Unity

Yesterday I attended a delegate meeting for my union. It was a striking illustration of what can go so wrong with democracy. Democracy is a government of the people and by the people. In this country many seem to think that government is an ethereal entity that we have little to no control over. I understand if all you do is vote the political process is completely disconnected from you. Policy choices are given to you on a take it or leave it basis, usually with little and in many cases poor information on the substance of the choices. With your work, your home, and your outside responsibilities it is very hard to keep up with what is going on you’re far too busy trying to make sure you accomplish everything on your todo list. As with saving money however, it is becoming clear to me that neglecting this aspect of life because you are too busy has the net effect of making it harder to accomplish your goals.

No place is this disconnect more prevalent than within unions. Almost every person I have spoken to who is in a union complains about how they don’t do anything for them, or how useless they are. Not a single one of these people have ever genuinely tried to find out why. Almost every one of my co-workers looks at the union as a sham yet none of them realize why. A union is a governmental body. To best represent its members it structures itself in a democratic model, with people elected to different functions. Yet most people at my job barely acknowledge the union other than to disparage it. However the union can only be as good as the people who participate in it. This is important Government can only work if it has talented people involved in not just the decision making process but also in the decision initiating process. Complaining about it unfortunately is not enough!

At the meeting I attended the discussion was on contract negotiations. It was an emotionally charged debate, and frankly I used the term debate loosely. The matter at hand was whether we should stick with the larger union at the negotiation table, or should we separate and attempt to negotiate on our own to better represent our interest. I will talk in depth about this in another post.

As this was my first meeting and this was a very complex issue, I listened carefully to both sides speak. What I hoped to be a discussion on the merits of each strategy devolved into a bickering on semantics and procedure. At least 15 minutes of the hour long discussion was bogged down in an argument over whether or not to impose a 3 minute time limit to each speaker. It was ironic that a union would be so divisive.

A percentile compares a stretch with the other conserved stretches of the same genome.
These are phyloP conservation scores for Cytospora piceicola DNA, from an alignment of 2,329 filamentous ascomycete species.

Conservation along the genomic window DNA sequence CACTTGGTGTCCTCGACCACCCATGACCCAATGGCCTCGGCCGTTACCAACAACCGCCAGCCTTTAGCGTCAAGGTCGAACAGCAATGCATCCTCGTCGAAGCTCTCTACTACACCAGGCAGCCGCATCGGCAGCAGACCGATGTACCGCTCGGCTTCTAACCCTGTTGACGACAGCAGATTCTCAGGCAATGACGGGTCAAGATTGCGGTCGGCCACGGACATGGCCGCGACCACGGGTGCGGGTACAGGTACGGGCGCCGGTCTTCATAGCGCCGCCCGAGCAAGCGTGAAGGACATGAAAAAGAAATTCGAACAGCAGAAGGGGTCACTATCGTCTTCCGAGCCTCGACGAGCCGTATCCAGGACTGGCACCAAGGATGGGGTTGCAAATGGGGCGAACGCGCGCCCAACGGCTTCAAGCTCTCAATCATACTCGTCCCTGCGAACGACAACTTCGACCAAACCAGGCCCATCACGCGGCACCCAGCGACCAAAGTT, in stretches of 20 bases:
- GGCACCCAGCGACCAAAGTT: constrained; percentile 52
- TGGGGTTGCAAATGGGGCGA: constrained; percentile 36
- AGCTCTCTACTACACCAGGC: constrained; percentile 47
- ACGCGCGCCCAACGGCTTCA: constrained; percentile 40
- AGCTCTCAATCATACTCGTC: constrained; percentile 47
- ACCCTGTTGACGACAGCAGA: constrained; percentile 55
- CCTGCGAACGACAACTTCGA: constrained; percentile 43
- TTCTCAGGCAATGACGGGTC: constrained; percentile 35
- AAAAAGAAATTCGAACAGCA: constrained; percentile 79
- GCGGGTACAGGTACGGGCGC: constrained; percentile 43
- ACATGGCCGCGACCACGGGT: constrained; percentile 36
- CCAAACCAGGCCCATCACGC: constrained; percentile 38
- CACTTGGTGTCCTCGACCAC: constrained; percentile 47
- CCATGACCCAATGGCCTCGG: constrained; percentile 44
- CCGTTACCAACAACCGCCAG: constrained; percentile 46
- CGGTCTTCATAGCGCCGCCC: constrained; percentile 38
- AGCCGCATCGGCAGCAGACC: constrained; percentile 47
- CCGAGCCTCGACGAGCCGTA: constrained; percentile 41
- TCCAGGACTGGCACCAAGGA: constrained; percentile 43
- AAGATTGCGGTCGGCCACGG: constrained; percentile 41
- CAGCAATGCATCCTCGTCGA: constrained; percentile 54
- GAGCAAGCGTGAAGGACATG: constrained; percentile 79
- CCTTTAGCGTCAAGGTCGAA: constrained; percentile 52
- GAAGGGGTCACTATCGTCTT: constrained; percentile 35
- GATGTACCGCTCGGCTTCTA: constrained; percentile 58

One thing became crystal clear to me; these people were not political mavens. Over the past 7 ½ years I went from caring very little about politics to someone who can’t wait to talk about it. And while I disagree with the state of national politics I have learned volumes about how to address people in a political discussion. What I witnessed at this meeting was embarrassing, a break down of basic civility. I knew I was in trouble when the president felt it necessary to vote on treating everyone with respect. Yet how does this happen? These are caring, intelligent people, all with degrees, many with doctorates. How can the social contract be in such disrepair? I don’t know, but it needs to be restored if any progress is going to be made. While these people may be good in their fields they fail at the basic fundamentals of good politics, maintaining the high ground in civility is the most effective way to have your voice heard.

What saddened me the most was beneath all of the turmoil, buried within the in fighting was very intelligent logical arguments for both sides of the discussion. What was most remarkable, was though they were at each others throats in words, more often than not in content they were united. As trite as it sounds there are a lot more things that united us that evening than divided us-in content. Yet this division weakens the union not only to people outside but to its members. If the leadership can’t get along, there is nothing that will encourage people to participate because to the outside observer what I saw last night was utter chaos, and that is enough to disenfranchise if the most ardent union supporter.

It leaves us in a downward spiral; the people most helpful to the union are discouraged by the lack of cohesion, which leads to further disarray which alienates more members. To move forward there first must be an acknowledgement of the problems of the present. Re-discovering what binds it together and rallying behind one another will give the union strength and with strength will come numbers; with numbers will come talented people to lead.

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